[All images courtesy of Leeds Art Theatre]
Even though Lynda Radley’s play follows life behind the curtain at a Victorian Odditorium, the story as a whole presents us audience members or “Townies” with the dilemma of pursuing personal transformation at the cost of possibly losing who you are.
As the show opens to a jazzy circus-themed soundtrack at The Carriageworks Theatre, the freaks are laid out before us on stage: The World’s Fattest Man (aptly called Tiny), Siamese twins, a mermaid who can’t speak, a bearded lady with no arms, a hermaphrodite and their ringmaster, Robert Riley.
Despite being objects of fascination in the past, the show is headed for a dead end and the family of performers are desperate – they’ve just had to eat the horse. Realising his ship is very close to sinking, Riley is hit with the epiphany that perhaps his performers could do with becoming a little less odd, i.e. more like everybody else.
From this point onwards, the rest of the play operates on the question of “Will They Won’t They?”, as in will they succumb to Riley’s idea of sacrificing their apparent flaws to appease the masses, or will those flaws and in turn their individuality be retained?
Connections between what each of the characters experience and our world today are crystal clear, because we are a society obsessed with transformation. In the same way Tiny miraculously loses his fat-suit (hilariously carried out by Lee Brown), we see countless success stories of the once-obese man who reached the pinnacle of fitness and gained a six-pack. The same can be said for the former ugly duckling who turned into a swan, or in Countess Marketa’s more extreme case, the woman who shaved her beard and became an instant picture of femininity.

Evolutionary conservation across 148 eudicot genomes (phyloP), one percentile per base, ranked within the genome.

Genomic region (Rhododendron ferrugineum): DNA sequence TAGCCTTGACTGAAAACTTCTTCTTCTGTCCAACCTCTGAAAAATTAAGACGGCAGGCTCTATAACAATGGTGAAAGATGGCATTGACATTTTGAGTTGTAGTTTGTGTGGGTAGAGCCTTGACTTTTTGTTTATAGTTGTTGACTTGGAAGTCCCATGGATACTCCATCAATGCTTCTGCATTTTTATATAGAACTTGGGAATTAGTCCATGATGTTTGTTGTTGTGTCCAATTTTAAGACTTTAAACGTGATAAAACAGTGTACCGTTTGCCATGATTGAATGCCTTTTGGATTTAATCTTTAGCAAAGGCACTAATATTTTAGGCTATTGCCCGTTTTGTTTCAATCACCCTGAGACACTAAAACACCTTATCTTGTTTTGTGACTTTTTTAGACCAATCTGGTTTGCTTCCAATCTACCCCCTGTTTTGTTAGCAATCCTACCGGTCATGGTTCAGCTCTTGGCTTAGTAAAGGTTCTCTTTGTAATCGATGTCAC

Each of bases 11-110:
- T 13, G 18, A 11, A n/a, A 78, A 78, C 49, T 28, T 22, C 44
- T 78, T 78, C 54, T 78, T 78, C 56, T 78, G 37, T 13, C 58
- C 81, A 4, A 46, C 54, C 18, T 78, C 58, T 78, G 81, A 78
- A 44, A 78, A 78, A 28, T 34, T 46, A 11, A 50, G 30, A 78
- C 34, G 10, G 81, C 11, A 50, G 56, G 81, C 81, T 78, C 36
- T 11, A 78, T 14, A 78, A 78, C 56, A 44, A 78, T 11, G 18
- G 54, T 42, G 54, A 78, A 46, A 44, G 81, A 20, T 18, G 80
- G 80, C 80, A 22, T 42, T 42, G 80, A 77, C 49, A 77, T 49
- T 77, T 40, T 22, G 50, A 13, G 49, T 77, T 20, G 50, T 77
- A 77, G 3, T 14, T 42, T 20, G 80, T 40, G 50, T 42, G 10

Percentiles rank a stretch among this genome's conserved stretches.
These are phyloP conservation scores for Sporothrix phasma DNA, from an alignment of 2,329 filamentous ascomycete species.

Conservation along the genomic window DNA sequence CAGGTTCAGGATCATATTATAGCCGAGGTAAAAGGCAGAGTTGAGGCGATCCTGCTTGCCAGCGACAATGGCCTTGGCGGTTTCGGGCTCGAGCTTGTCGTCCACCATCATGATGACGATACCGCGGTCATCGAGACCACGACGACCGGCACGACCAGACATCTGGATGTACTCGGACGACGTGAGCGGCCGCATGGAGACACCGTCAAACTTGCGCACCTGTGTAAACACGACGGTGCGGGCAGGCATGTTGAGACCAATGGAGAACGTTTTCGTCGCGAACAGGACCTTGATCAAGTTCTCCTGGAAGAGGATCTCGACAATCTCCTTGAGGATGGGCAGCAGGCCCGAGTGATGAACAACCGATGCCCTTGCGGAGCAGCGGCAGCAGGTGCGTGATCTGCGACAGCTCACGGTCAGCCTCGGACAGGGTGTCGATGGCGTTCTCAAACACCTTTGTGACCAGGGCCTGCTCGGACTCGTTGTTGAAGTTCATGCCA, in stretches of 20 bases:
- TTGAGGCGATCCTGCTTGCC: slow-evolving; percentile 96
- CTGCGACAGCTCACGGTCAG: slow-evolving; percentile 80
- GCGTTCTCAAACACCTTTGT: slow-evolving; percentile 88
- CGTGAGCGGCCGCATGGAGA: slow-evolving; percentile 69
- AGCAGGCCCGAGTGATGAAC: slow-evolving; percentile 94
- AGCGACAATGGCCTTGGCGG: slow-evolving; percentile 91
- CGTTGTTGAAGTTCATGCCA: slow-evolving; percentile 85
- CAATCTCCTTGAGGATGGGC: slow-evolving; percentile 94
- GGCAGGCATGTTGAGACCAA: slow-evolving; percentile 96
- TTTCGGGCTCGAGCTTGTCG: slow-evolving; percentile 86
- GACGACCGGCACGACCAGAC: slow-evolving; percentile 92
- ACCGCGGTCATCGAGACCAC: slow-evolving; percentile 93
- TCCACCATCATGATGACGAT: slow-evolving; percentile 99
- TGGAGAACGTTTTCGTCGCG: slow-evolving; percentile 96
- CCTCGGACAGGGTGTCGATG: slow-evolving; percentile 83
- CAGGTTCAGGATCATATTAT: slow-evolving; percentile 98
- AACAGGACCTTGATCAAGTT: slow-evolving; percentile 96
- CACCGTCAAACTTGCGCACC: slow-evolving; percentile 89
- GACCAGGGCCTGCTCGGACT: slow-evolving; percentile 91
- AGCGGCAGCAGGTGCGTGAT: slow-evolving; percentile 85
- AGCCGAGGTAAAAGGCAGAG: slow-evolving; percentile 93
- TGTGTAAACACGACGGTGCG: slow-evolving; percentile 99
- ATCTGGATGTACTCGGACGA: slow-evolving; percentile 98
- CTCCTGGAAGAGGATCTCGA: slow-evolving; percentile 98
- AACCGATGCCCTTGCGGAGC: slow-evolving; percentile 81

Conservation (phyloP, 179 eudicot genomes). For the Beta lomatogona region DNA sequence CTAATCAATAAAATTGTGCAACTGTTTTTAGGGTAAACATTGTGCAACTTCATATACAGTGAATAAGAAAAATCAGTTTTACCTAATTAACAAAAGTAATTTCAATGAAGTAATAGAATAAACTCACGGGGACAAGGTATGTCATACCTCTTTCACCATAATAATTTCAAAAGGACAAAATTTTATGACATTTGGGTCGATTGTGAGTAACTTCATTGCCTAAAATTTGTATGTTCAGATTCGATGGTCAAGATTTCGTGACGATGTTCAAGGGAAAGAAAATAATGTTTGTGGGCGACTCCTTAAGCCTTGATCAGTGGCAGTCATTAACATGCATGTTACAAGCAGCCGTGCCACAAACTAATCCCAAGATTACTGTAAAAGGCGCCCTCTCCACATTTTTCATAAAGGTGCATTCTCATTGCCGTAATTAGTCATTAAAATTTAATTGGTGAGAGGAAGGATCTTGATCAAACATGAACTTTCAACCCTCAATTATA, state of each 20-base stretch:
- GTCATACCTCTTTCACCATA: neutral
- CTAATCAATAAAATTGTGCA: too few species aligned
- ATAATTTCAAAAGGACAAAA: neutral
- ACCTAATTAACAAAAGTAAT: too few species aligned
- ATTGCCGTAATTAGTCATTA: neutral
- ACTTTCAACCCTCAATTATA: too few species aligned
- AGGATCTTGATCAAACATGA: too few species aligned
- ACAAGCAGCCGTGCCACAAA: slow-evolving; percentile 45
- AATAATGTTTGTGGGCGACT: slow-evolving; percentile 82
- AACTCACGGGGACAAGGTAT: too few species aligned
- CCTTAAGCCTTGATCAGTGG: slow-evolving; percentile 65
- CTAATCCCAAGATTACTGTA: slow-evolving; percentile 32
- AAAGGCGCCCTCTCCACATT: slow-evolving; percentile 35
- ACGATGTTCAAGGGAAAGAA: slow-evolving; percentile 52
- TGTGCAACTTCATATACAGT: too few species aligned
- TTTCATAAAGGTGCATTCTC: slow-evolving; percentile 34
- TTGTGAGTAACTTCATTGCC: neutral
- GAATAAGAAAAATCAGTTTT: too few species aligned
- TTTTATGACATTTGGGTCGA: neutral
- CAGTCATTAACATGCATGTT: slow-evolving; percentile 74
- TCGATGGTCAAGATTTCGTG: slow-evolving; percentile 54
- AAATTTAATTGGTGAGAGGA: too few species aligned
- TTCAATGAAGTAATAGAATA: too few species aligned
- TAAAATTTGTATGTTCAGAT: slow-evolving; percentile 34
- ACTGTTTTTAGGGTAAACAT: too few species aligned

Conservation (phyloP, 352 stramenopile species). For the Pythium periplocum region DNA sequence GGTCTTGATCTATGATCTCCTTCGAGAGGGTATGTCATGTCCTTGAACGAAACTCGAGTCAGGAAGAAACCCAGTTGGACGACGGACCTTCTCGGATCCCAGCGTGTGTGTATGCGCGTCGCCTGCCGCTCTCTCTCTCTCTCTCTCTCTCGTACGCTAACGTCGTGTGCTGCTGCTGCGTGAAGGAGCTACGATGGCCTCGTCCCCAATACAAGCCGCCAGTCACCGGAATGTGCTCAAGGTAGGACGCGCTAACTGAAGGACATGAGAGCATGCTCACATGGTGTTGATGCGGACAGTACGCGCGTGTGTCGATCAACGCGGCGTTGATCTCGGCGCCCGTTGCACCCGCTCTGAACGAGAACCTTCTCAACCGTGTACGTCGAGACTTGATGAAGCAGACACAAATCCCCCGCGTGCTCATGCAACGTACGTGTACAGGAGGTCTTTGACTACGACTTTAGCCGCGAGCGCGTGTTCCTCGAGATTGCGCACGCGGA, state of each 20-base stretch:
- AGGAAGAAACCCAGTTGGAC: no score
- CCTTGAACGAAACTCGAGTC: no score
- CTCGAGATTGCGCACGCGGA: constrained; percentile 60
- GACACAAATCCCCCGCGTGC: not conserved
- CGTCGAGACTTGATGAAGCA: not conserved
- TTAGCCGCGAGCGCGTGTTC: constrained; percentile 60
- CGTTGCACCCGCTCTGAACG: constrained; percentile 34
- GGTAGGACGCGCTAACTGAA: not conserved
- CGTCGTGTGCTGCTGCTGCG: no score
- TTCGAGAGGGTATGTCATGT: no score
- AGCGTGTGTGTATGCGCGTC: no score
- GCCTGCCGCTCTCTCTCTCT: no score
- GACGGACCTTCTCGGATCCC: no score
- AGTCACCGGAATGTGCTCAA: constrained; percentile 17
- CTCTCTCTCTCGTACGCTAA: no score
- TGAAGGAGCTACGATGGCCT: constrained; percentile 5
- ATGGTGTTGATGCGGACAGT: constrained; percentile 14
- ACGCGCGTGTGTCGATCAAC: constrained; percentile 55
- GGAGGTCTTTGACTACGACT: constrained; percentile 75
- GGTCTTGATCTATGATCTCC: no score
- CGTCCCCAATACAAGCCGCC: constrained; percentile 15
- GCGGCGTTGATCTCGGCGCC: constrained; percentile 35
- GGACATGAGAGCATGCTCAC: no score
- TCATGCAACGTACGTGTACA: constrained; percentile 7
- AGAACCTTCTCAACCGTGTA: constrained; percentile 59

However, we also see that hierarchy exists even within this family. Tiny and Marketa have become stars, leaving Serena the mute mermaid, Millie and Lillie the Siamese twins and George/Georgina wondering about their current place as well as their future. Despite being joined physically, the twins in particular become worlds apart due to an argument over Riley suggesting a surgery which could separate them.
Riley’s constant want for perfection in an environment which is far from it then causes the foundations to crumble with the re-playing of the circus jazz track and the re-introduction of the performers, only without Lillie. George/Georgina, who we usually see sharing a somewhat tender bond with Riley, completely disgraces his quest for fame, success and money and how it’s not only cost them their dignity but also a life.
Perhaps the most profound moment in the play’s entirety is when the Odditorium disbands and George/Georgina, (played by Bethany Givvons Collinge) arguably the most selfless of the troupe decides that enough is really enough. The silent ruining of make-up and dishevelling of clothes presented an overall vulnerability of completely revealing oneself, along with a simultaneous strength of refusing to sacrifice who you are for the sake of appeasing complete strangers.
Find out more about the latest shows coming to the Carriageworks Theatre.